Robots exclusion standard
The robots exclusion standard, also known as the robots exclusion protocol or simply robots.txt, is a standard used by websites to communicate with web crawlers and other web robots. The standard specifies how to inform the web robot about which areas of the website should not be processed or scanned. Robots are often used by search engines to categorize websites. Not all robots cooperate with the standard; email harvesters, spambots, malware and robots that scan for security vulnerabilities may even start with the portions of the website where they have been told to stay out. The standard can be used in conjunction with Sitemaps, a robot inclusion standard for websites.
The standard was proposed by Martijn Koster, when working for Nexor in February 1994 on the www-talk mailing list, the main communication channel for WWW-related activities at the time. Charles Stross claims to have provoked Koster to suggest robots.txt, after he wrote a badly-behaved web crawler that inadvertently caused a denial-of-service attack on Koster's server.
It quickly became a de facto standard that present and future web crawlers were expected to follow; most complied, including those operated by search engines such as WebCrawler, Lycos, and AltaVista.
When a site owner wishes to give instructions to web robots they place a text file called robots.txt in the root of the web site hierarchy (e.g. https://www.example.com/robots.txt). This text file contains the instructions in a specific format (see examples below). Robots that choose to follow the instructions try to fetch this file and read the instructions before fetching any other file from the website. If this file doesn't exist, web robots assume that the web owner wishes to provide no specific instructions and crawl the entire site.
A robots.txt file on a website will function as a request that specified robots ignore specified files or directories when crawling a site. This might be, for example, out of a preference for privacy from search engine results, or the belief that the content of the selected directories might be misleading or irrelevant to the categorization of the site as a whole, or out of a desire that an application only operates on certain data. Links to pages listed in robots.txt can still appear in search results if they are linked to from a page that is crawled.
A robots.txt file covers one origin. For websites with multiple subdomains, each subdomain must have its own robots.txt file. If example.com had a robots.txt file but a.example.com did not, the rules that would apply for example.com would not apply to a.example.com. In addition, each protocol and port needs its own robots.txt file; http://example.com/robots.txt does not apply to pages under http://example.com:8080/ or https://example.com/.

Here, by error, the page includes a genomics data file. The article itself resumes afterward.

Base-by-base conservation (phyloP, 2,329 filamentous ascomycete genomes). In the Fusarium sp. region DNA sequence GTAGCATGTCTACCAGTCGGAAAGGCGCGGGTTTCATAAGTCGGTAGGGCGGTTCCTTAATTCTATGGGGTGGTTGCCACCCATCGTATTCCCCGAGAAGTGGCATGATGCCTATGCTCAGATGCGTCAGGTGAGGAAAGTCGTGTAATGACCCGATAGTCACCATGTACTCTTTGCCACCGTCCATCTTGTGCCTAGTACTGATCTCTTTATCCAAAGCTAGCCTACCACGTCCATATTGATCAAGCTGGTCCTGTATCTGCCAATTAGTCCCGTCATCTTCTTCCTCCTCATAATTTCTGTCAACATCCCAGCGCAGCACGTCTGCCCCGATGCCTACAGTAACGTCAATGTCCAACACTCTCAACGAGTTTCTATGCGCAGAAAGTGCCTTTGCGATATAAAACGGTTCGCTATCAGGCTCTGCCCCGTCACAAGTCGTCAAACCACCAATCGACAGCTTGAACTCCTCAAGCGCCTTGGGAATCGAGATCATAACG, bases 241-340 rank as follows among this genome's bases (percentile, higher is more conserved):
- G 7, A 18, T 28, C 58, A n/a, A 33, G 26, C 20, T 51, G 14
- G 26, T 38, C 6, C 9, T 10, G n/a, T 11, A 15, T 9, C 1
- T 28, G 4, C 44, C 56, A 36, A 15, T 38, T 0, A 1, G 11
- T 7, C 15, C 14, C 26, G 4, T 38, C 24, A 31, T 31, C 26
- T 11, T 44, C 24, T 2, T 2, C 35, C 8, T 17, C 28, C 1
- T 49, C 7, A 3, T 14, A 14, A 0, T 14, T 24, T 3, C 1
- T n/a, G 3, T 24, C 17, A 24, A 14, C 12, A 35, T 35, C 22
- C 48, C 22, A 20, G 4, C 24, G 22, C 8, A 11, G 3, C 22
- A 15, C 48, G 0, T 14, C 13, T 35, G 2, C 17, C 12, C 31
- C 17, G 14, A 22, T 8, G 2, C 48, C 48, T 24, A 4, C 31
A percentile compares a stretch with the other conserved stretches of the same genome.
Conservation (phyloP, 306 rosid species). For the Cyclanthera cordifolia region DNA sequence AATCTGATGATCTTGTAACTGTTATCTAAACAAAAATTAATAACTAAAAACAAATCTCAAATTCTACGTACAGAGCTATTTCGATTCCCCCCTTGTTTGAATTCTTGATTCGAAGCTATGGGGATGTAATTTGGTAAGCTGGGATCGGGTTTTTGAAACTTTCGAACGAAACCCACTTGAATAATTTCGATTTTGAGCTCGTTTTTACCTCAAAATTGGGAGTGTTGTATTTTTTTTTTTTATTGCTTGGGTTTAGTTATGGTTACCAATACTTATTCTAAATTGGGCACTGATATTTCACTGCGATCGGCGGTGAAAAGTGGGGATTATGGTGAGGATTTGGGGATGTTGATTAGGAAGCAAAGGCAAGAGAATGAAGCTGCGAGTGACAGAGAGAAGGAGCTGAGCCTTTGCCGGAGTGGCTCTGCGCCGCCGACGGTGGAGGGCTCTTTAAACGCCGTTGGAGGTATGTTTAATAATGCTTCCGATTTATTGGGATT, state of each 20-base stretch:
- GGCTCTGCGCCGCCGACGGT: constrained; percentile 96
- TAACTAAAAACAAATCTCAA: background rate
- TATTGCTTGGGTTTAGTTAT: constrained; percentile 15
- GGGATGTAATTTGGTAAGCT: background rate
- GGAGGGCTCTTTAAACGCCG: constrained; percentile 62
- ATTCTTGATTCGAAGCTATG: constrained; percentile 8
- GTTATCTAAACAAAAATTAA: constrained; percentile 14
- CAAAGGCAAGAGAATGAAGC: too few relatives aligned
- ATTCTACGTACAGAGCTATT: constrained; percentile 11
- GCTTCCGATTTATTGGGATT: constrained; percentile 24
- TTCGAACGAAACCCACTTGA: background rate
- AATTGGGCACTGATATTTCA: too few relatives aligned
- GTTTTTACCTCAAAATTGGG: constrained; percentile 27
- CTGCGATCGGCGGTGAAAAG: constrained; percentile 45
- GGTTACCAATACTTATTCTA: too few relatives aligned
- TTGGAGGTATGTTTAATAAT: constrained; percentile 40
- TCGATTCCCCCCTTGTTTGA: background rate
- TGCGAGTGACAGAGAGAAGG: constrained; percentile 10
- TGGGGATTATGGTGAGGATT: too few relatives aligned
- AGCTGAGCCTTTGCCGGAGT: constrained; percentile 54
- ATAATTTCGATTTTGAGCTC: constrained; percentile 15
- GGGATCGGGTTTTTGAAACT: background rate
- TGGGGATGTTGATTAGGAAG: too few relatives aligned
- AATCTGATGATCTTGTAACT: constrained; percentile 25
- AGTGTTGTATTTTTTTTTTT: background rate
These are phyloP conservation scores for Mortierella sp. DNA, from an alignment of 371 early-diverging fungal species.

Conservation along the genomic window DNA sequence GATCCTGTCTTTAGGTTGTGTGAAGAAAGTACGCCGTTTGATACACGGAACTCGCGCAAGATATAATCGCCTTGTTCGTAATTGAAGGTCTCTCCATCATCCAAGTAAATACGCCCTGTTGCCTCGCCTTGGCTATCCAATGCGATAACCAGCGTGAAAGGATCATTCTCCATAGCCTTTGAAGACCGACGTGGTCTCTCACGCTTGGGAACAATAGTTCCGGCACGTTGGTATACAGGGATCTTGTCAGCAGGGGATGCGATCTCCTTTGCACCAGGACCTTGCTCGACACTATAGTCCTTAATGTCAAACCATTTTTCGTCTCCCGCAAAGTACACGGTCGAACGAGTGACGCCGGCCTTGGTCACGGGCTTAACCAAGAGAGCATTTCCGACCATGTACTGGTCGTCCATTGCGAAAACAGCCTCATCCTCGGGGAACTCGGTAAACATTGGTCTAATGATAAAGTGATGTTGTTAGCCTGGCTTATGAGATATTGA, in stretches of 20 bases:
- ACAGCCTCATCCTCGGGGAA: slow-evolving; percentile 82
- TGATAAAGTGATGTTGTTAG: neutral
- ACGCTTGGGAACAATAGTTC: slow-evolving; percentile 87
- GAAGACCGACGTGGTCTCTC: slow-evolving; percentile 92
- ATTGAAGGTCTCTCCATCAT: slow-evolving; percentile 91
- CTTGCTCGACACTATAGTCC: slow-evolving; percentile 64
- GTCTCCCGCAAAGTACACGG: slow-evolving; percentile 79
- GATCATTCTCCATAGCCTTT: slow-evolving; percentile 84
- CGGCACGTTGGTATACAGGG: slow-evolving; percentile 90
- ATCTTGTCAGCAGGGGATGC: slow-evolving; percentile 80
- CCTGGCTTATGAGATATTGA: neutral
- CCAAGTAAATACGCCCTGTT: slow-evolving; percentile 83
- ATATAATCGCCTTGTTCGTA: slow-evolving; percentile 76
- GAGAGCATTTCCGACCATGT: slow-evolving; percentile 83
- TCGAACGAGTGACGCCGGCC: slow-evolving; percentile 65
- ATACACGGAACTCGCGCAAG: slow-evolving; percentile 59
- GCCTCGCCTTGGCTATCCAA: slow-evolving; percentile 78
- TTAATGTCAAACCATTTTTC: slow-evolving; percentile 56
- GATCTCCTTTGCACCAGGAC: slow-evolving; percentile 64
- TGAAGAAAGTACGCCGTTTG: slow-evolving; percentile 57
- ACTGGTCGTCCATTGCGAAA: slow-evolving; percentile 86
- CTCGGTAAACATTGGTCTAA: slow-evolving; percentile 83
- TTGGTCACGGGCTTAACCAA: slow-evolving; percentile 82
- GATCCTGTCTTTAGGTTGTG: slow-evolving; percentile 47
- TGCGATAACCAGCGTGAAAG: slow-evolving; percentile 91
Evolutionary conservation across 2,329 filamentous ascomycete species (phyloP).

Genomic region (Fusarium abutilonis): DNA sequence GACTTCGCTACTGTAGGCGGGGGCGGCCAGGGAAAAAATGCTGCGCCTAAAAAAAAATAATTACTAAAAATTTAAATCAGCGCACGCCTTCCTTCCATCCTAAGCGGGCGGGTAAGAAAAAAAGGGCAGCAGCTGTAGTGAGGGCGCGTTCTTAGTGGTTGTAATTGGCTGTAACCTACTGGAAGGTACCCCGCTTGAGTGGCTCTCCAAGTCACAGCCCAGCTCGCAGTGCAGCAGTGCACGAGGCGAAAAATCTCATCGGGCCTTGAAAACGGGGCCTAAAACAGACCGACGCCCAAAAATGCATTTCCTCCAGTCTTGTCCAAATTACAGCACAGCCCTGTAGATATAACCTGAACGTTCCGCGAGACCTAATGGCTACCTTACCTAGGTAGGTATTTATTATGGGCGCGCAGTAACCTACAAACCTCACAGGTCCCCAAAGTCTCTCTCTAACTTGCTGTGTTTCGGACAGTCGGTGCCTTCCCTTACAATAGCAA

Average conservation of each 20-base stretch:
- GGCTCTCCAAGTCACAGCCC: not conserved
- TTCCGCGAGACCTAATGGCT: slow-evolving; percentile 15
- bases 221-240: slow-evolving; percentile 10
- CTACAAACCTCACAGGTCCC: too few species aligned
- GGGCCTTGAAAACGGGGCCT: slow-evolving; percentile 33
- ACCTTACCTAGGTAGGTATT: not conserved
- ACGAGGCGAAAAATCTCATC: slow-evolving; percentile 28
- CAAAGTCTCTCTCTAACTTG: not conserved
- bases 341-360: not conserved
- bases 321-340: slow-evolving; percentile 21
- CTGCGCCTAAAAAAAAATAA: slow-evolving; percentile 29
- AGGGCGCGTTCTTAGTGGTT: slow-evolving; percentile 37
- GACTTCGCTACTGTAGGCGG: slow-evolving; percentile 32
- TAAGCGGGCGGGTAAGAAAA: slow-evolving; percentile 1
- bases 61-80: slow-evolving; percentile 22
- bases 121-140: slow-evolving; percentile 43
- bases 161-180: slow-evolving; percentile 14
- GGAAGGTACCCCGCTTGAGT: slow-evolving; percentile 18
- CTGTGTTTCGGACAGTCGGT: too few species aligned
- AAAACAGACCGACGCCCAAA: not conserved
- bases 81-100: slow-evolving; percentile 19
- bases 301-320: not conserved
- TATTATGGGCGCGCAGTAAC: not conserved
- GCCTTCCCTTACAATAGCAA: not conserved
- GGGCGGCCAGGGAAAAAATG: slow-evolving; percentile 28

Some major search engines following this standard include Ask, AOL, Baidu, DuckDuckGo, Google, Yahoo!, and Yandex. Bing still is not fully compatible with the standard as it cannot inherit settings from the wildcard (
The volunteering group Archive Team explicitly ignores robots.txt for the most part, viewing it as an obsolete standard that hinders web archival efforts. According to project leader Jason Scott, "unchecked, and left alone, the robots.txt file ensures no mirroring or reference for items that may have general use and meaning beyond the website's context."
For some years, the Internet Archive did not crawl sites with robots.txt, but in April 2017, it announced that it would no longer honour directives in the robots.txt files. “Over time we have observed that the robots.txt files that are geared toward search engine crawlers do not necessarily serve our archival purposes". This was in response to entire domains being tagged with robots.txt when the content became obsolete.
Despite the use of the terms "allow" and "disallow", the protocol is purely advisory and relies on the compliance of the web robot. Malicious web robots are unlikely to honor robots.txt; some may even use the robots.txt as a guide to find disallowed links and go straight to them. While this is sometimes claimed to be a security risk, this sort of security through obscurity is discouraged by standards bodies. The National Institute of Standards and Technology (NIST) in the United States specifically recommends against this practice: "System security should not depend on the secrecy of the implementation or its components." In the context of robots.txt files, security through obscurity is not recommended as a security technique.
Many robots also pass a special user-agent to the web server when fetching content. A web administrator could also configure the server to automatically return failure (or pass alternative content) when it detects a connection using one of the robots.
This example tells all robots that they can visit all files because the wildcard
* stands for all robots and the
Disallow directive has no value, meaning no pages are disallowed.
User-agent: * Googlebot Allow: /